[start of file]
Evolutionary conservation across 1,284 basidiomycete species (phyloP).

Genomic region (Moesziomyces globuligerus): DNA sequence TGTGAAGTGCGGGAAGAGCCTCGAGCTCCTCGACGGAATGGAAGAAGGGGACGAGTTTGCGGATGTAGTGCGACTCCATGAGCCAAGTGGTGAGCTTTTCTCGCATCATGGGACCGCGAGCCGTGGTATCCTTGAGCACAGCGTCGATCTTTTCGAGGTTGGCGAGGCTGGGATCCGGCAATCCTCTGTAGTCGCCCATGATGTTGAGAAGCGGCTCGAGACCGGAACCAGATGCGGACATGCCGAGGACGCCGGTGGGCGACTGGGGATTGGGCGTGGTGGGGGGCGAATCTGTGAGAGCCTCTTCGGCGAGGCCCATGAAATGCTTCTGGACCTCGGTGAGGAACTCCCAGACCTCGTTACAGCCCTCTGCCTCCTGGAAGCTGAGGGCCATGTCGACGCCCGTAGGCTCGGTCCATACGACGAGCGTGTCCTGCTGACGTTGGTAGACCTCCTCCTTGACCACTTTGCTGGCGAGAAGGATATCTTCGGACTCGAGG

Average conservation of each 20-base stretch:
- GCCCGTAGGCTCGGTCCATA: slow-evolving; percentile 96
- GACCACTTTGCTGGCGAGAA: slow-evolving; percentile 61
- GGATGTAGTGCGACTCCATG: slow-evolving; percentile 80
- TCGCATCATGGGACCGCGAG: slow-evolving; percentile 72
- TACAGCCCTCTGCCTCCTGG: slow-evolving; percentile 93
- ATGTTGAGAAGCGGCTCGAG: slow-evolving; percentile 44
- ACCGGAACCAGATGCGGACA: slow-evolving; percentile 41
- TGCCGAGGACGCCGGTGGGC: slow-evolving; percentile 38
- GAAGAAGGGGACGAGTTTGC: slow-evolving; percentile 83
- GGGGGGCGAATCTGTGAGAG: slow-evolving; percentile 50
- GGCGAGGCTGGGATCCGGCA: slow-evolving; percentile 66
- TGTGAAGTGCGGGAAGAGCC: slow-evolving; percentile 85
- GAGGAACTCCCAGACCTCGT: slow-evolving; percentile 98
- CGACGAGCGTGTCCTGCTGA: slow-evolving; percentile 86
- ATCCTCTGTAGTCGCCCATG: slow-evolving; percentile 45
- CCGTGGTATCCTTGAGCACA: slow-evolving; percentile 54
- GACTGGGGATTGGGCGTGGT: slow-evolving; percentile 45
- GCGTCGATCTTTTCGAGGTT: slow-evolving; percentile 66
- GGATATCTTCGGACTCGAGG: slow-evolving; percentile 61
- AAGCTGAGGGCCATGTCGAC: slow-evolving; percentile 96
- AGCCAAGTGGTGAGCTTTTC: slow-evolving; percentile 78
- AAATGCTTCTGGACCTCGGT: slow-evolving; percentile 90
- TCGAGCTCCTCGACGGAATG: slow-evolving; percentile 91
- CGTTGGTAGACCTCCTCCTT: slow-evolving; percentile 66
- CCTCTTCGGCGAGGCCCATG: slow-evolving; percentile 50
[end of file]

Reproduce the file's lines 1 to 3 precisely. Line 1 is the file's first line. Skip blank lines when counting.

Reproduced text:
Evolutionary conservation across 1,284 basidiomycete species (phyloP).

Genomic region (Moesziomyces globuligerus): DNA sequence TGTGAAGTGCGGGAAGAGCCTCGAGCTCCTCGACGGAATGGAAGAAGGGGACGAGTTTGCGGATGTAGTGCGACTCCATGAGCCAAGTGGTGAGCTTTTCTCGCATCATGGGACCGCGAGCCGTGGTATCCTTGAGCACAGCGTCGATCTTTTCGAGGTTGGCGAGGCTGGGATCCGGCAATCCTCTGTAGTCGCCCATGATGTTGAGAAGCGGCTCGAGACCGGAACCAGATGCGGACATGCCGAGGACGCCGGTGGGCGACTGGGGATTGGGCGTGGTGGGGGGCGAATCTGTGAGAGCCTCTTCGGCGAGGCCCATGAAATGCTTCTGGACCTCGGTGAGGAACTCCCAGACCTCGTTACAGCCCTCTGCCTCCTGGAAGCTGAGGGCCATGTCGACGCCCGTAGGCTCGGTCCATACGACGAGCGTGTCCTGCTGACGTTGGTAGACCTCCTCCTTGACCACTTTGCTGGCGAGAAGGATATCTTCGGACTCGAGG

Average conservation of each 20-base stretch: